According to a recent paper published in the latest issue of fortnightly journal Current Science, the Indian Space Research Organisation’s (ISRO) indigenous instrument aboard lunar spacecraft Chandrayaan-2 has successfully identified the presence of hydroxyl as well as water molecules on the lunar surface. To do so, the spacecraft took help from Imaging infrared spectrometer (IIRS) that helped in differentiating between hydroxyl and water molecules.
The discovery is significant for future projects on earth’s lunar surface. This is the first for IIRS capabilities on India’s second lunar mission that can operate in the wavelength of 0.8 to 5 micrometre, the relatively broader range within which the indigenous instrument for water detection can image.
This is not the first time India’s lunar mission has made such a discovery. India’s maiden lunar mission, Chandrayaan-1 had carried a similar instrument called Moon Mineralogy Mapper (commonly known as M3) that was capable of detecting water. However, the range of detection was between 0.4 to 3 micrometre and was developed by National Aeronautics and Space Agency’s (NASA) Jet Propulsion Laboratory. The instrument had detected water molecules and hydroxyl at several locations of the sunlit region of the moon’s surface.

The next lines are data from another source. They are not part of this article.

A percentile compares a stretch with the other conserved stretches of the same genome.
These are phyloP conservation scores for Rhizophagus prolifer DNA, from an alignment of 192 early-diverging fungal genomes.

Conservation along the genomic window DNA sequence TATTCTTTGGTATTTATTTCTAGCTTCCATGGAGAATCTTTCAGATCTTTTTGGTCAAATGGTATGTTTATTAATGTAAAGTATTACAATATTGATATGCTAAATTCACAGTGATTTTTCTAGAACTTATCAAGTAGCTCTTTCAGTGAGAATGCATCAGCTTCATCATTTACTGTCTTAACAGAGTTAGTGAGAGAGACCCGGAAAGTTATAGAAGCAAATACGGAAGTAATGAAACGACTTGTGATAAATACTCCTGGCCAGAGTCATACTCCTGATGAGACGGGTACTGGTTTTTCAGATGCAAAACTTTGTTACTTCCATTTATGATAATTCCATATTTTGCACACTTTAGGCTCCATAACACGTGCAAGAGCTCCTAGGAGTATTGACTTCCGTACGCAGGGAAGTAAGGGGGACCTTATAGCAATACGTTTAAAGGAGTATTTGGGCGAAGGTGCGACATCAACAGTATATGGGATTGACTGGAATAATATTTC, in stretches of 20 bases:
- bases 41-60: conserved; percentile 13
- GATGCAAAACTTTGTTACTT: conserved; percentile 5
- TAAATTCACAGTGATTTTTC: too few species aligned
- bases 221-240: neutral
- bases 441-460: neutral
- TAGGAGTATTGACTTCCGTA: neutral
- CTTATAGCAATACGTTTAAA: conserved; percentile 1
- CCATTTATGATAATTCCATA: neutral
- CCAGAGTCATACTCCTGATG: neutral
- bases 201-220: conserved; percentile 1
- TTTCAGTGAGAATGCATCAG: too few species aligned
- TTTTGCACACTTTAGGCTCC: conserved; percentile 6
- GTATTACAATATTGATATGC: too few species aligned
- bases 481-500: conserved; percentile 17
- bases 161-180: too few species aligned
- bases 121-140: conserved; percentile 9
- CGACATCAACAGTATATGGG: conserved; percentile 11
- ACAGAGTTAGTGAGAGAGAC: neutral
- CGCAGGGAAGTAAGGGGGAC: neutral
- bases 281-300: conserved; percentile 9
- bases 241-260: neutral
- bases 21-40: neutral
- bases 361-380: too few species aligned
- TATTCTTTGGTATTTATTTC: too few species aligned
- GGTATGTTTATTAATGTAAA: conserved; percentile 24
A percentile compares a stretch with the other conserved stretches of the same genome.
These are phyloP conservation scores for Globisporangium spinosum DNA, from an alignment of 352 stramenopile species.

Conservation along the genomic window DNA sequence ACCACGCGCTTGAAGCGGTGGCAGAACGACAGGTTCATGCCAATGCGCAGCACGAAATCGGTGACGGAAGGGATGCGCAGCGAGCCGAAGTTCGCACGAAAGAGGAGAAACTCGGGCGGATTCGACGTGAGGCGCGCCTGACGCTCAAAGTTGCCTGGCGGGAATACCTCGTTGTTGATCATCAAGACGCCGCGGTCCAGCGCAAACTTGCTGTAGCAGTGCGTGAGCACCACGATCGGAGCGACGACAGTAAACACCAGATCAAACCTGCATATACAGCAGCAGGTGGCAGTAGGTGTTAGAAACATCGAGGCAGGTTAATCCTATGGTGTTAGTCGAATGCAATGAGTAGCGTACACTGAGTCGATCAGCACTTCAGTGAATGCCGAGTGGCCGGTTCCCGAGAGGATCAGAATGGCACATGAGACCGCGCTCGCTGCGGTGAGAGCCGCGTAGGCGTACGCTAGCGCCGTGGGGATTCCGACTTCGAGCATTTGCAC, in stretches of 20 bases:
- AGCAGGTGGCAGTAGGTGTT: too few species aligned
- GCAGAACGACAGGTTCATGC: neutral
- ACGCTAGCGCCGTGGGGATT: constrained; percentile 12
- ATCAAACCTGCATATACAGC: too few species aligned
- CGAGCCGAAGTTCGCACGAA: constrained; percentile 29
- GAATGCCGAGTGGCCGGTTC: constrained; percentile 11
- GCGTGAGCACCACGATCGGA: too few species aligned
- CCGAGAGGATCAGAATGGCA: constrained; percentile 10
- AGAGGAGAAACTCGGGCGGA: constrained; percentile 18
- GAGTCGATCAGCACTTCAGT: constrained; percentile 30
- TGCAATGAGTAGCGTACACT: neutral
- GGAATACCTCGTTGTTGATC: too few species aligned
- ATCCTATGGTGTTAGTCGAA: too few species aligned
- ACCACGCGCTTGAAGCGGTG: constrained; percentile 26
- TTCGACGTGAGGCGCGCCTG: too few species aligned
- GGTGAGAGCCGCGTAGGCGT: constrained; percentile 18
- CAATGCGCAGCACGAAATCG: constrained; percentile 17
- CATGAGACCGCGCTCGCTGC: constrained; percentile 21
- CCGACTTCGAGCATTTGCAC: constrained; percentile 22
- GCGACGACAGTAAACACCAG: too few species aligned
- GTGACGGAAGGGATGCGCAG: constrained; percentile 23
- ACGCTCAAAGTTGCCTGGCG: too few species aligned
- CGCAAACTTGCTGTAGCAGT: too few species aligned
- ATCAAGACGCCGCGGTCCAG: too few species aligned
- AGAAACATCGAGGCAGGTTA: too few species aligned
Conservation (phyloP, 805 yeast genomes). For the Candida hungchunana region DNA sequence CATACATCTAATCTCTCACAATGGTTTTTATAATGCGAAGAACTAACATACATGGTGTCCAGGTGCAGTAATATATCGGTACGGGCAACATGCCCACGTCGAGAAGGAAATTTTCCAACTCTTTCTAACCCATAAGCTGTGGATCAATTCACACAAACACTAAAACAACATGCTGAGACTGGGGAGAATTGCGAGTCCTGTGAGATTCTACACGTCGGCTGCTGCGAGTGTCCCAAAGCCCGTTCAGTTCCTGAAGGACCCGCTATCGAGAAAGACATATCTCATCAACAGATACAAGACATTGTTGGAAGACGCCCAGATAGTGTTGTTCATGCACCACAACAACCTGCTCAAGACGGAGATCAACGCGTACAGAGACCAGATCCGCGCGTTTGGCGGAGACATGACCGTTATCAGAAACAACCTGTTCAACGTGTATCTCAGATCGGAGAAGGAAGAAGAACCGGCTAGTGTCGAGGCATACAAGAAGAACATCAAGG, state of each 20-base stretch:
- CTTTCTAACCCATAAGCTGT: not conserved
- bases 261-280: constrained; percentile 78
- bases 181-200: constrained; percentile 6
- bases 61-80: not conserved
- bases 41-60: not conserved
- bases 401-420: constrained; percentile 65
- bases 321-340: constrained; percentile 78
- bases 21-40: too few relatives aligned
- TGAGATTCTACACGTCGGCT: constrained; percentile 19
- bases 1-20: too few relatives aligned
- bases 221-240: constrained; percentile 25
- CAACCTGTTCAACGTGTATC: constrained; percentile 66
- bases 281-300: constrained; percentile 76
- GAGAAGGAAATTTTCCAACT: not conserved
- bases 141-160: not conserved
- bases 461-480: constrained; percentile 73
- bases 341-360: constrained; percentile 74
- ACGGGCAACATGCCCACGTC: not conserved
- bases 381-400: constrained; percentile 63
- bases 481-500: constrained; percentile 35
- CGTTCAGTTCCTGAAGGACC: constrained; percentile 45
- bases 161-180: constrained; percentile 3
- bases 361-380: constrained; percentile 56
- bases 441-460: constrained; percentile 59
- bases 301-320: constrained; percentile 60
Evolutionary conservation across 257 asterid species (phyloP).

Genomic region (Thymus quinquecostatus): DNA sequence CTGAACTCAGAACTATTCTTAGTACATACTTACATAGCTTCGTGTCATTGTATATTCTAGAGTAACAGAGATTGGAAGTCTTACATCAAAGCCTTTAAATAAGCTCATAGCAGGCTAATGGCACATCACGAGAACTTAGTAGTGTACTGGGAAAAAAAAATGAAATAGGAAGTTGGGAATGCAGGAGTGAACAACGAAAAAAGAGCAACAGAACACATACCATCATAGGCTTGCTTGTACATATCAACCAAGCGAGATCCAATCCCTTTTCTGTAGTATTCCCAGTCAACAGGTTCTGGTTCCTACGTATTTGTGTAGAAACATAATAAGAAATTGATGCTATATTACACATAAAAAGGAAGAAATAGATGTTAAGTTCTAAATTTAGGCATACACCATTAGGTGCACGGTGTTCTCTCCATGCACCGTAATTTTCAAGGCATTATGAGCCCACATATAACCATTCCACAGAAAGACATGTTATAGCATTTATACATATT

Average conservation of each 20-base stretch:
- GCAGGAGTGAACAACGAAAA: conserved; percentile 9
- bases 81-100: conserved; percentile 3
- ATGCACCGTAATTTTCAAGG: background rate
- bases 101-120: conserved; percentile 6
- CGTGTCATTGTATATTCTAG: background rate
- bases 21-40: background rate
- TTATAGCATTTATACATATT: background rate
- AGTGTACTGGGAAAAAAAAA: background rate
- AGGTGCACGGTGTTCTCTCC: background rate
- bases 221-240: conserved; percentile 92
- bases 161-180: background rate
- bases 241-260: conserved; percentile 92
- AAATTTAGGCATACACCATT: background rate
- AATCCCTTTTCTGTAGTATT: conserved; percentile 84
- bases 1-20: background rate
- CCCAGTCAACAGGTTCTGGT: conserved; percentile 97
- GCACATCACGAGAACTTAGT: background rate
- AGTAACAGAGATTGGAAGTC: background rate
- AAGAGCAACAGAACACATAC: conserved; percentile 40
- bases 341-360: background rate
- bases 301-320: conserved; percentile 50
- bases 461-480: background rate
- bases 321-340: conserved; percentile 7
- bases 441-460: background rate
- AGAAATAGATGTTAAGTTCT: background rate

The paper, published on Tuesday, mentions that IIRS is an imaging instrument that collects information from the electromagnetic spectrum for understanding the mineral composition of the lunar surface. The instrument was developed by the Ahmedabad-based unit Space Applications Centre (SAC) of ISRO.
The study concluded that proper interpretation of hydration features on the lunar surface through spectral analysis is significant as it provides important inputs regarding geology and geophysics of the mantle in terms of their mineralogy, chemical composition, rheology and solar–wind interaction. The team of scientists also mentioned that the study is also significant for future planetary exploration for resource utilisation. The presence of these molecules also provides a window to important clues about their origin and evolution.